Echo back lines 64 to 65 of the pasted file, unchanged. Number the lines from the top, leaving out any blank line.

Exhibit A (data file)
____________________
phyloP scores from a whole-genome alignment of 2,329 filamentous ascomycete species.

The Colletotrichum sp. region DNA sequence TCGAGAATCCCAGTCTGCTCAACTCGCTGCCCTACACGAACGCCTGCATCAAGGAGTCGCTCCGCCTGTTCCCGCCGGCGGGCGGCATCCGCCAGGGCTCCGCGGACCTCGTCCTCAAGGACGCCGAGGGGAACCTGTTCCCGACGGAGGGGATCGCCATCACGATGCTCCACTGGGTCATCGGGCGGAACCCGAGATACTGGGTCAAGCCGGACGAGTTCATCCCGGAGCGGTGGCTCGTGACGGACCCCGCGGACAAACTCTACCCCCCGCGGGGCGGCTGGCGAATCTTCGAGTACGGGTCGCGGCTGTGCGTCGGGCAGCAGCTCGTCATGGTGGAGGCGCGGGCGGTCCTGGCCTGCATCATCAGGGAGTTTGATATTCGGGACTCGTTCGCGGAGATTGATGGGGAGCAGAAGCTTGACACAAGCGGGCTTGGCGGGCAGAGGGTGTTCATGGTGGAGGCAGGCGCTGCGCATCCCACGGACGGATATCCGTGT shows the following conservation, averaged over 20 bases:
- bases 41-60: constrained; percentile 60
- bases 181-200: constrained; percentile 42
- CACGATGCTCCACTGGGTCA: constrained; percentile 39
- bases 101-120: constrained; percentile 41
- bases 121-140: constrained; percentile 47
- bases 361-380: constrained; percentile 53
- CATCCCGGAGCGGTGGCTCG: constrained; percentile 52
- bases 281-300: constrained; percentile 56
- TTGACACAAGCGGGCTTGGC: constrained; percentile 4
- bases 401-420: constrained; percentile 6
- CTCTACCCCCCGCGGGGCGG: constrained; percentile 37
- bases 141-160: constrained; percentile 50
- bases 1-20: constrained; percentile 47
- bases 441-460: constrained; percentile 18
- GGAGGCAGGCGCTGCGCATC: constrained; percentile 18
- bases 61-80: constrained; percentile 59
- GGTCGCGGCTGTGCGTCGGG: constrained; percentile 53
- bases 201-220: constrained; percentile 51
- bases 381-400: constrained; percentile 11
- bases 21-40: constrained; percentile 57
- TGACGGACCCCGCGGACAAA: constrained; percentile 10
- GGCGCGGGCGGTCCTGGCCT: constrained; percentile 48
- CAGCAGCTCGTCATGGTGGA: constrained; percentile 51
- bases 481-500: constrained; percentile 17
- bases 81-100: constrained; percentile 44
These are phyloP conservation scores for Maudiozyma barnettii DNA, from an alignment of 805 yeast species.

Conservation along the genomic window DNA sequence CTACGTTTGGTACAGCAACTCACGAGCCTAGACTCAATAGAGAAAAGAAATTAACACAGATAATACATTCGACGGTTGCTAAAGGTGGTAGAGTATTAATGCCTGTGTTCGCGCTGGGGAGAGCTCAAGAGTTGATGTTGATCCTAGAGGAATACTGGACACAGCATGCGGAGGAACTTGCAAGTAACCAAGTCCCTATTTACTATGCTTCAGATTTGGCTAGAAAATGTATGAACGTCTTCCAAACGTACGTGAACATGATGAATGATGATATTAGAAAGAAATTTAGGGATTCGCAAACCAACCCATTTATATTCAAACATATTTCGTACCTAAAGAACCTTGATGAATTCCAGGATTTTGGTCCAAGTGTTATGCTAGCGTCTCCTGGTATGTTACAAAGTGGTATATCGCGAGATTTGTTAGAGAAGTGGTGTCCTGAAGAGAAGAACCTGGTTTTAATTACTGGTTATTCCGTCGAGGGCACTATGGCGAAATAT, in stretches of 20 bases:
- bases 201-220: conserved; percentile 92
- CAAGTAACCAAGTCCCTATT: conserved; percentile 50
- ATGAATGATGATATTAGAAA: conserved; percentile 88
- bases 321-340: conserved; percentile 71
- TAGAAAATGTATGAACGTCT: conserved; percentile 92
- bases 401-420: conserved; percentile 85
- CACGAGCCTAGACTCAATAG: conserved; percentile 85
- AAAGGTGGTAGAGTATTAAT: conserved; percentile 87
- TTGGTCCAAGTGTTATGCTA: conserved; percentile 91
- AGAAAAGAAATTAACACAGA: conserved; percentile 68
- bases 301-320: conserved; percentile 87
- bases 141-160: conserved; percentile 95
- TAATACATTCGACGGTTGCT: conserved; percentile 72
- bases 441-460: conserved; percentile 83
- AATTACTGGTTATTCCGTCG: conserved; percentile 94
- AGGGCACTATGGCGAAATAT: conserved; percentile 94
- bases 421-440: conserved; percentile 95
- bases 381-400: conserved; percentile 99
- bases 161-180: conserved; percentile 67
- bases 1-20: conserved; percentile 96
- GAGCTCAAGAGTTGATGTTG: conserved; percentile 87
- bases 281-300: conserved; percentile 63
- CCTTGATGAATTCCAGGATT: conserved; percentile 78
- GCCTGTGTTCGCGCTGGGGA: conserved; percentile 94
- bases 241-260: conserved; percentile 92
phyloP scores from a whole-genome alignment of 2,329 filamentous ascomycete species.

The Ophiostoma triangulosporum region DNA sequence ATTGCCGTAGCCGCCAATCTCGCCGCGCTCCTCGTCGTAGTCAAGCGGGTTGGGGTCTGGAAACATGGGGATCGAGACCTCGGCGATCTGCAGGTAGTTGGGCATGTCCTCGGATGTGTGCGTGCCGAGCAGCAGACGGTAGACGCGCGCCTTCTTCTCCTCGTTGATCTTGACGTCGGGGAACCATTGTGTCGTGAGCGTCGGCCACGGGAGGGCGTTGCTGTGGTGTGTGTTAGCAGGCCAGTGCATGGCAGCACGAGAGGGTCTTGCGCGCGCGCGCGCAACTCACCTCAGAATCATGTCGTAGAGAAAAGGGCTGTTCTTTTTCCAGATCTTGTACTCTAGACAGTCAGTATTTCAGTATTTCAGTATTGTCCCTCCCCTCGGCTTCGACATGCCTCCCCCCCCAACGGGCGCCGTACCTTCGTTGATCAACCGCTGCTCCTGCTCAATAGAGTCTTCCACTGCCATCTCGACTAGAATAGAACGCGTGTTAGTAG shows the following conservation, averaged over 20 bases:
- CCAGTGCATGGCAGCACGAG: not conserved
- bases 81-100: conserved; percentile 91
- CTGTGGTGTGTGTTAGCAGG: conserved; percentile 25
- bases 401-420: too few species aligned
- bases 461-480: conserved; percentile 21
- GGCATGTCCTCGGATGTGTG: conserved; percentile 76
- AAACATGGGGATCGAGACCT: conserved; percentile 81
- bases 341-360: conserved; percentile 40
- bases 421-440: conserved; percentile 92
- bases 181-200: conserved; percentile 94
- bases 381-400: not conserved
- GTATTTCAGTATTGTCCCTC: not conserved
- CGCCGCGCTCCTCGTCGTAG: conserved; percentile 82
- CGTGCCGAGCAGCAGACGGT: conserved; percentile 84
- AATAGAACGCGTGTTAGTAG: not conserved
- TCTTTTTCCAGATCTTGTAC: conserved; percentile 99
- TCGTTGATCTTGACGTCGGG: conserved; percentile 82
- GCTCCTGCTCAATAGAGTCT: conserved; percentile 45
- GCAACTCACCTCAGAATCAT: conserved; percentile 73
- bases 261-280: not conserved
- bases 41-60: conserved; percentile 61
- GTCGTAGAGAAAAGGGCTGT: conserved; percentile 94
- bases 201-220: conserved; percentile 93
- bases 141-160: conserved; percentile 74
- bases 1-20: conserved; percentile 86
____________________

- bases 341-360: conserved; percentile 40
- bases 421-440: conserved; percentile 92